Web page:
- Rounding principles as a tool for estimating answers
- Estimation involving whole numbers and mixed numbers
- For children in grades 4-6
- Reusable cardstock or blackline options (answer sheets included)
- Ten separate exercises with about eighteen questions each
Cardstock variant is used for individualized work students may access as needed. As with many educational labs, students record their answers on a separate sheet of paper and then return the taskcard for other students to use. Because repeated use is anticipated, lamination or sheet protectors without tabs are recommended for the cardstock pages. Full-page cardstock can be stored in portable literature display (landscape orientation), and third and half-page cardstock can be cut and stored in 9" x 3" plastic organizer. Separate paper answer pages can be stored in a binder or separate file.
Blackline masters are good for whole-group instruction, homework, tutoring sessions, and assessments. Because they are used to reproduce worksheets for multiple students, they include copyright for a given site. (However, copyright does not permit sharing among different sites.) Blacklines may be stored in a file or binder and kept in the copy room for teachers to copy for their class as needed. Teachers usually keep a copy of the answer pages in a separate file or binder in the classroom.
Digital PDFs are the same as shipped blackline masters, but emailed as a downloadable digital PDF file to the purchaser's email address. Since no paper or shipping costs are incurred on our part, digital PDFs can be offered for a lower price. Files are downloaded through an immediate separate email from the reputable download service SendOwl. Digital PDFs are copyrighted and allow only limited access. As is the case for shipped blackline masters, masters printed from digital PDFs may be shared among teachers at a single site.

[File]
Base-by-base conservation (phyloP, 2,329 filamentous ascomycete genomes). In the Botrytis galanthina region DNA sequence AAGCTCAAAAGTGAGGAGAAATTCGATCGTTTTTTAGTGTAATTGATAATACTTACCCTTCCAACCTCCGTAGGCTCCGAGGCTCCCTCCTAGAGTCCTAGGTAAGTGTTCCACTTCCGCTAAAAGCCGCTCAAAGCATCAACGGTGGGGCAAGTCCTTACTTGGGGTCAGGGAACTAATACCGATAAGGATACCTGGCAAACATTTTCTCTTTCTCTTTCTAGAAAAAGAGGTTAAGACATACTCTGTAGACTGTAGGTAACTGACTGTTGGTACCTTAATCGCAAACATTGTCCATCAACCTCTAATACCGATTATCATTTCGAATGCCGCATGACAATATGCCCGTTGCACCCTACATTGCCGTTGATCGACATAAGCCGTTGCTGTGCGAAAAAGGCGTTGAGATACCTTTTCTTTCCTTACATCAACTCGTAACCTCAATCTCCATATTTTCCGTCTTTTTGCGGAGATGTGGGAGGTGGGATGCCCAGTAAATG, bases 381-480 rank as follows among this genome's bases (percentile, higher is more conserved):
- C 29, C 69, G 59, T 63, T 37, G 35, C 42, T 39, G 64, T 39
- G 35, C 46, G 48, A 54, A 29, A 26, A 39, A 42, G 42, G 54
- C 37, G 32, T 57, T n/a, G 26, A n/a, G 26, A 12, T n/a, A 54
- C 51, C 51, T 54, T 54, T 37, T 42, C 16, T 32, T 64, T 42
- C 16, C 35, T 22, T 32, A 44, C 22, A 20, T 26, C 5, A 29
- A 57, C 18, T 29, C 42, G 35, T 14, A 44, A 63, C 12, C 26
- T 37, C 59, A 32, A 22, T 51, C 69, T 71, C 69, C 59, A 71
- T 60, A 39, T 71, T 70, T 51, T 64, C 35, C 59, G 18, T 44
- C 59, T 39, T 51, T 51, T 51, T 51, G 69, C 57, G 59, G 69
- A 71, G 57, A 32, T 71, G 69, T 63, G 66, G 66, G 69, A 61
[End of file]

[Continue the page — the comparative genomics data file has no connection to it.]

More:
Scope and Sequence Chart (Click here)
The teacher's experience and the sequence of skills in the students' basic math program are the best guides in determining which skills should be introduced first. In general, the scope and sequence chart above can be used as a guide.
A number of sets for younger children are "color coded." Some teachers present all the levels with an exercise set, while others prefer to present all the blue (two-digit) exercises, progress to the pink (three-digit), and culminate with the green (four-digit).
Other skills such as Roman Numerals require no prerequisites other rhan an understanding of place value. Such exercises can be presented any time.
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